Chapter 6. H.323 ITU-T Recommendation for Packet-Based Multimedia Communications Systems

The 1990s spawned many changes to the ways in which we communicate. Among them were videoconferencing and the idea that voice might actually be encapsulated in a data packet. The International Telecommunications Union–Telecom (ITU-T) H.323 recommendation dates from this time period. While it has been updated many times, most of the ideas have carried forward. The very basic problem addressed by the recommendation is the conversion of the signaling used on a traditional telecommunications network to Internet Protocol (IP) based techniques. Rather than reinvent the wheel, many of the ideas were retained, though the packaging was quite a bit different. Thus H.323 uses as its basis many of the protocols and standards associated with the public switched telephone network, or PSTN, encapsulated in protocols such as TCP (transmission control protocol), UDP (user datagram protocol), and IP. In addition, we see the recommendation leveraging messages from the Integrated Service Digital Network (ISDN), such as call signaling.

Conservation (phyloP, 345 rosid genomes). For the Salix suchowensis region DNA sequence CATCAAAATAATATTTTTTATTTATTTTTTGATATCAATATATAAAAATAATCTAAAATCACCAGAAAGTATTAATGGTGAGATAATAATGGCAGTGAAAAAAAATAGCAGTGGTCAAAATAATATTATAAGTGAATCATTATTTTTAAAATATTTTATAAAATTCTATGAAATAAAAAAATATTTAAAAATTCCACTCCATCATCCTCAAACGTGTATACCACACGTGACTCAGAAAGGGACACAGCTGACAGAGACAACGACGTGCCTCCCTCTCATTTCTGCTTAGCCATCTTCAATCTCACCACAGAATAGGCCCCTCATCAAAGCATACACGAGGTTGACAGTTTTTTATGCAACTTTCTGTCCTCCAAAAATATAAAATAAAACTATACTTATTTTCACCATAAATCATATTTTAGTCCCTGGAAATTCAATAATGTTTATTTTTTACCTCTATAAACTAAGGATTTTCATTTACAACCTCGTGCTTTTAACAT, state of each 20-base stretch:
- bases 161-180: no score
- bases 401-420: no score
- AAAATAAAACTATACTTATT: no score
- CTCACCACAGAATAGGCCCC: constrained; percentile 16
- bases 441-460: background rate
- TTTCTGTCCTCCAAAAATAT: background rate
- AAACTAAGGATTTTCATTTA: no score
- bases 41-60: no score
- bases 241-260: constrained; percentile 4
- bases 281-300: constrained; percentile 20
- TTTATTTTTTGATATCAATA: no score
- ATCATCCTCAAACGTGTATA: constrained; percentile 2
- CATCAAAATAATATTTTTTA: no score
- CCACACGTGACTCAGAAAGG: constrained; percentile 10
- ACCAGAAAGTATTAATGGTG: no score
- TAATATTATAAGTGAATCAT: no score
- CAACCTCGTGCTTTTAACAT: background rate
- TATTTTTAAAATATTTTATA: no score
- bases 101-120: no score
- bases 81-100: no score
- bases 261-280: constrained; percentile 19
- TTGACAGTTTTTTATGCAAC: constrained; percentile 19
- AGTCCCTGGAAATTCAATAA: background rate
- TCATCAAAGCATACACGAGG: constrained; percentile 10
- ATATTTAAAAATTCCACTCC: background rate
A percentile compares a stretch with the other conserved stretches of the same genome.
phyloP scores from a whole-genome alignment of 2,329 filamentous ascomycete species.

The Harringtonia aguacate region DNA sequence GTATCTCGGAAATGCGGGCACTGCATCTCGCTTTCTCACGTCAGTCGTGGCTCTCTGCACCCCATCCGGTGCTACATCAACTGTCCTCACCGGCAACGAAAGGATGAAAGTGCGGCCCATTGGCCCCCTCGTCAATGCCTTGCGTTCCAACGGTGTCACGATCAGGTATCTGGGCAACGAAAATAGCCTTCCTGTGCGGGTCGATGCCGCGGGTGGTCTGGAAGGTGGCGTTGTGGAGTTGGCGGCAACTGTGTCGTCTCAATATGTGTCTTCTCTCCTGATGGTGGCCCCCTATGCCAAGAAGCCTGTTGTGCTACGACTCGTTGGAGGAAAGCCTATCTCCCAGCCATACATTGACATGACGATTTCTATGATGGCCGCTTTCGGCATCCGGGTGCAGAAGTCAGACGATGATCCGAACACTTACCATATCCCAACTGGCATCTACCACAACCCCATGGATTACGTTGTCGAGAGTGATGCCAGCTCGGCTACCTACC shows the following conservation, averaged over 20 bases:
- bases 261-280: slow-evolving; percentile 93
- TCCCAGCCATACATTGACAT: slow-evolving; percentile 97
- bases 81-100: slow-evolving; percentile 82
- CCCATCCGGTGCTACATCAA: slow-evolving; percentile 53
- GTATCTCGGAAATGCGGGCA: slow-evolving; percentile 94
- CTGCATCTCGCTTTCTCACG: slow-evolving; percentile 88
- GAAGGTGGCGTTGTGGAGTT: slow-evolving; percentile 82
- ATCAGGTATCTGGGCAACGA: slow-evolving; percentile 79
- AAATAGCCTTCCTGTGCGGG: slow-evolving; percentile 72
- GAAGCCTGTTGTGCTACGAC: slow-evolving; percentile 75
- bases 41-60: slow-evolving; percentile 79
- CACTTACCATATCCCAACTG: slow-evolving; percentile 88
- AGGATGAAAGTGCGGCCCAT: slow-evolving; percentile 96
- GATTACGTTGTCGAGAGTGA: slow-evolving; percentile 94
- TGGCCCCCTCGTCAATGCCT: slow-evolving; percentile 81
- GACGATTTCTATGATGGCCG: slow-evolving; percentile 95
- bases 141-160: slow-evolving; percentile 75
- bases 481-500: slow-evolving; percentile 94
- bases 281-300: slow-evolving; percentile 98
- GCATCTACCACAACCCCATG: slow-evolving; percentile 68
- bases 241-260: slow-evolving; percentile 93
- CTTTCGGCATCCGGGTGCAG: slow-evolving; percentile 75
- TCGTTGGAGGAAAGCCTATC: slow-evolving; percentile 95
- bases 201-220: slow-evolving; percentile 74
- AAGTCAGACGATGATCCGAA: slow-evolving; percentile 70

This recommendation was the standard for videoconferencing, which includes voice, video, and data. Because it addresses such things as call control and management for point-to-point and multipoint conferences, gateway administration of media traffic, bandwidth parameters, and user participation, it also became the defacto standard for Internet Telephony and VoIP. While this is no longer ...

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